SUMMITVILLE, Ohio — Cattlemen from across Ohio gathered in Carroll County Aug. 20 and Aug. 21 for the annual Ohio Cattlemen’s Association’s Roundup.
The roundup included tours of five farms: Burgett Angus Farms, Shamrock Vale Farms, Summitcrest Farms, Green Haven Farm and the John McKarns farm.
Also part of the roundup were three speakers, including National Cattlemen’s Beef Association President Steve Foglesong.
“Unless issues in Washington D.C. are dealt with, no amount of beef production is going to make a difference,” Foglesong said.
One issue getting front and center attention from the NCBA is the proposed rule changes by the USDA’s Grain Inspection Packing and Stockyards Administration, or GIPSA.
Foglesong told the crowd that all cattlemen need to speak up and tell the “people in D.C.” that it is not a good idea and the plan needs abandoned.
“Everyone has to take a position on the proposed rule changes by GIPSA,” he said.
Foglesong said the rule changes will mean the end for a lot of packers, which will only further hurt the beef industry .
The proposed GIPSA rules, boiled down, mean that packers will give one price for a carcass instead of basing it on quality. Foglesong said it will be a “one-price-fits all” system for cattle producers.
The carcass will still be graded and classified by the USDA after the purchase.
If a producer feels the packer is not following the rules, however, then they can take recourse.
The proposed rule change would also eliminate the use of an alternative marketing arrangement for premium payments.
The rules would require written justification on pricing differences, which Foglesong claims would create a record keeping burden. The USDA will then be able to scrutinize individually negotiated transactions.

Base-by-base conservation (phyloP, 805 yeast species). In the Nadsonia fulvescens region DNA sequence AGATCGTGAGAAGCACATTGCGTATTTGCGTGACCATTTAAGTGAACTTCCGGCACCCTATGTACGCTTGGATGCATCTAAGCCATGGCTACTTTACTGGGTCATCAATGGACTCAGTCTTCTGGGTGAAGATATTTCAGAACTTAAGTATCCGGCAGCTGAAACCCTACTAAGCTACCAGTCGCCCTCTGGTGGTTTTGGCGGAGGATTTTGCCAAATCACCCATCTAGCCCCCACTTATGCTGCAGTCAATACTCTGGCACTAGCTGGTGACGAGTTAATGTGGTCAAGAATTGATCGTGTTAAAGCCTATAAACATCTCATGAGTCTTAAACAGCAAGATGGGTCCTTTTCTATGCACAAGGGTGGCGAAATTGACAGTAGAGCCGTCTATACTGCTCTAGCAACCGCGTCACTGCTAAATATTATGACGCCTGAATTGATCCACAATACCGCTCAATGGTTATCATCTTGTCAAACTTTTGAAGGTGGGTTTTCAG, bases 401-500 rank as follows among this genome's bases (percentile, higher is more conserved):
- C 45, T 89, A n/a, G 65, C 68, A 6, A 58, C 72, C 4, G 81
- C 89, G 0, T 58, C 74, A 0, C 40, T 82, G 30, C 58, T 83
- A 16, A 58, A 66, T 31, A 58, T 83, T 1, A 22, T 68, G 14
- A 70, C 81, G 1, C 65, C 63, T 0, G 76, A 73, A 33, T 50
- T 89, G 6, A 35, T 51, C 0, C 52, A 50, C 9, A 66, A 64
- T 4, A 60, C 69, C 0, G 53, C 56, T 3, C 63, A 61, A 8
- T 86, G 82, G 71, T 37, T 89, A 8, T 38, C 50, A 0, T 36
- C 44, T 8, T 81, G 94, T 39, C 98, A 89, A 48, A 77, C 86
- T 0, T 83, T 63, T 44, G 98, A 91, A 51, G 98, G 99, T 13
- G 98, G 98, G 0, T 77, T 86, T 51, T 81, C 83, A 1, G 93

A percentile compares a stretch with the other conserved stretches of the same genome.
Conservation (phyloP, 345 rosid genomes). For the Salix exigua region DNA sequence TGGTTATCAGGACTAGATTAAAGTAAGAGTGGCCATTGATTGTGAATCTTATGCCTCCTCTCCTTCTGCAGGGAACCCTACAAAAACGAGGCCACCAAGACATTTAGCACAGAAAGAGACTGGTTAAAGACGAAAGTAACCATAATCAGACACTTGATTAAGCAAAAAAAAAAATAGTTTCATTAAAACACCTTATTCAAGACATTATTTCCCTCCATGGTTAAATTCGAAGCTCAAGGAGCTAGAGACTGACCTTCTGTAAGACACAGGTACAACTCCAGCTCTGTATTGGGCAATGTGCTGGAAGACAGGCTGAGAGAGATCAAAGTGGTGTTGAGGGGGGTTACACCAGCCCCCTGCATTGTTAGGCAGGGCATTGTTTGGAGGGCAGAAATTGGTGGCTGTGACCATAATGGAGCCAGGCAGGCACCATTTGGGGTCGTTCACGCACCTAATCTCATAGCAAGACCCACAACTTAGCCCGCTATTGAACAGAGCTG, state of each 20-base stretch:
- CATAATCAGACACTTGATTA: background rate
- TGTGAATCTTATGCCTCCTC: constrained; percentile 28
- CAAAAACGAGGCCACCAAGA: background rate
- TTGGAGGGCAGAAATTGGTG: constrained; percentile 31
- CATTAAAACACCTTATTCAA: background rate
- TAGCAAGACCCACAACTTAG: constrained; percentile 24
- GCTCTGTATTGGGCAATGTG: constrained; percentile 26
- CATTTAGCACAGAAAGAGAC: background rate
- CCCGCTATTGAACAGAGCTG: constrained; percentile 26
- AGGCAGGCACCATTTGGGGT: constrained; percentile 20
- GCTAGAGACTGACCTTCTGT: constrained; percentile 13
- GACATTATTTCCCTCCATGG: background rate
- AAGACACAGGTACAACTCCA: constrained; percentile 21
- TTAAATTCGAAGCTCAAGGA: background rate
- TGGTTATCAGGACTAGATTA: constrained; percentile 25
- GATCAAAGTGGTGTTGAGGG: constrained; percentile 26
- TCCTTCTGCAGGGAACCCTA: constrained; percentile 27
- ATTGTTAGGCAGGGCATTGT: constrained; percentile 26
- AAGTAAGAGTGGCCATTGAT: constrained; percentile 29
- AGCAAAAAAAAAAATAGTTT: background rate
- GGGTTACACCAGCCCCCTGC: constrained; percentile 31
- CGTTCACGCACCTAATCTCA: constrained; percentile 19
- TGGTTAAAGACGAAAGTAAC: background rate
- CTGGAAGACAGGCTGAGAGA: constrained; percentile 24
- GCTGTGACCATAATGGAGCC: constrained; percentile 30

“This is a trial lawyer’s dream come true,” Foglesong said.
He said all that will be required for a complaint is the lack of a perception of fairness, creating an easy avenue for a lawsuit to be filed.
Foglesong said the best thing would be for the rule to be taken off the table.
The rule had been included in the 2008 farm bill, Foglesong said, but legislators had removed it. Now, it has resurfaced in the form of a proposed GIPSA rule.
He added one class of producers that will suffer the most damage is seedstock producers, such as Summitcrest Farms, which hosted the roundup luncheon where the cattle leader was speaking.
The owners have spent many years building their business around seedstock that produce highly valuable carcasses. Now, for some operations, the advantage to producing above-average carcasses may disappear if the rule goes into effect, Foglesong contends.
Foglesong told the group that in today’s business climate and with all of the action in Washington D.C., cattlemen have to work to get the story of agriculture out in the open.